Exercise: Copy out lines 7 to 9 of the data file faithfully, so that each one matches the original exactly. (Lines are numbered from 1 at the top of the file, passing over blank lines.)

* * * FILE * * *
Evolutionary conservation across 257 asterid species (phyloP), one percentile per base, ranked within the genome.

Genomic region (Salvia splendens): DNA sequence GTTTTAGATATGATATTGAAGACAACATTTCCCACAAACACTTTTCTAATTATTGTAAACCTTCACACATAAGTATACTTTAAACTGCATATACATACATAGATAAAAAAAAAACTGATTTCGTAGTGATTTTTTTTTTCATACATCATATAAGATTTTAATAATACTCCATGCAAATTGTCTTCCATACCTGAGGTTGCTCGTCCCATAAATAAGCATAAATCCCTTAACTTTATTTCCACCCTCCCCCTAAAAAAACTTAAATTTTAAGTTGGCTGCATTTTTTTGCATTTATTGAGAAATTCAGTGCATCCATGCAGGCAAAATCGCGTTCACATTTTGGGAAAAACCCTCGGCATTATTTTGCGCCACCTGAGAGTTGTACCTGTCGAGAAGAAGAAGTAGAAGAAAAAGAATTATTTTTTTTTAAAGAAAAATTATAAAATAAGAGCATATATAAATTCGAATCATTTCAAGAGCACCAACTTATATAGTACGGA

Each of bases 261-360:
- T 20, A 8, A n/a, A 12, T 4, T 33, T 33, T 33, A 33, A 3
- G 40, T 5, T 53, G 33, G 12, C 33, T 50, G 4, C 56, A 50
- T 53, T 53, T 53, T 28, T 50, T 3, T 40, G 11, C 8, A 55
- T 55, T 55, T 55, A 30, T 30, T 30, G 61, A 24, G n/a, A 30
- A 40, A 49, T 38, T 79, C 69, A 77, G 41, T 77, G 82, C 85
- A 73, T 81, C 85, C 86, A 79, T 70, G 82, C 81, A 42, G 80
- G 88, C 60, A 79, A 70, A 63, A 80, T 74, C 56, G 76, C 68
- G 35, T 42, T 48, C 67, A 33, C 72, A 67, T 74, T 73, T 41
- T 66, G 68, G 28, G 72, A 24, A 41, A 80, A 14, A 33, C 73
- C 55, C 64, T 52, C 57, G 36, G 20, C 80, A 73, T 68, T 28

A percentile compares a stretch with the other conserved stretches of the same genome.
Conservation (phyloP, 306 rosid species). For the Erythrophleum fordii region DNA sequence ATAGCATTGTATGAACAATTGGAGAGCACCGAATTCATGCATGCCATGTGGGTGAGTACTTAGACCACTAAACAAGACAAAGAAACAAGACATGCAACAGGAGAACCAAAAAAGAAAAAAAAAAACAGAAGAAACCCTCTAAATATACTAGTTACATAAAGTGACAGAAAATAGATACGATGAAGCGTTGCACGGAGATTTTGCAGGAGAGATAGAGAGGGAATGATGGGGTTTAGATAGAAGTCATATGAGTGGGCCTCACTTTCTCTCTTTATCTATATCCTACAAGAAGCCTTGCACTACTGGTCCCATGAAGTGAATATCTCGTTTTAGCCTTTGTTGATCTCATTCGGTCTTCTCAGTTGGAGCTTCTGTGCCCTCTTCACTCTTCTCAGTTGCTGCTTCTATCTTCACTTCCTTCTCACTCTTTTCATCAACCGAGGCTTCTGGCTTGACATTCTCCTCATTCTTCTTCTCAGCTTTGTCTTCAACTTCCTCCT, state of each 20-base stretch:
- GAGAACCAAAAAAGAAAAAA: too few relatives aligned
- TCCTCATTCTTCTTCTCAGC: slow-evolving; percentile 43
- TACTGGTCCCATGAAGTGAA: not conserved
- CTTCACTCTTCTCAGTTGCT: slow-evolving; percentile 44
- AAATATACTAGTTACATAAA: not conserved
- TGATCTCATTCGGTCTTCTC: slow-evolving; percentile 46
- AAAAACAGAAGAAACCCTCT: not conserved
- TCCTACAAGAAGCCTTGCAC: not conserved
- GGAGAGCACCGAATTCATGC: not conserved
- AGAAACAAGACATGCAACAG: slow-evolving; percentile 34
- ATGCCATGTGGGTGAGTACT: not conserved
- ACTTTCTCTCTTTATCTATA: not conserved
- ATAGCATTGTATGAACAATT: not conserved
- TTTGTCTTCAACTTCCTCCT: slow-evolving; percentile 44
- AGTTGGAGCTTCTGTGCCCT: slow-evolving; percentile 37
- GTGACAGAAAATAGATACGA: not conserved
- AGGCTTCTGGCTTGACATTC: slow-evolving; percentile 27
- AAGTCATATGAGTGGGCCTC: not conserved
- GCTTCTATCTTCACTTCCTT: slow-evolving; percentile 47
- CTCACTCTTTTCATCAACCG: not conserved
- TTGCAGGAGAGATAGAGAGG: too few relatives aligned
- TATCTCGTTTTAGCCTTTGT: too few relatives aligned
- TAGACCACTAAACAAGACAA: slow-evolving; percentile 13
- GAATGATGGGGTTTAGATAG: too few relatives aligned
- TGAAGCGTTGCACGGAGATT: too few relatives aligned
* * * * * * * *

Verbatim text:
- T 55, T 55, T 55, A 30, T 30, T 30, G 61, A 24, G n/a, A 30
- A 40, A 49, T 38, T 79, C 69, A 77, G 41, T 77, G 82, C 85
- A 73, T 81, C 85, C 86, A 79, T 70, G 82, C 81, A 42, G 80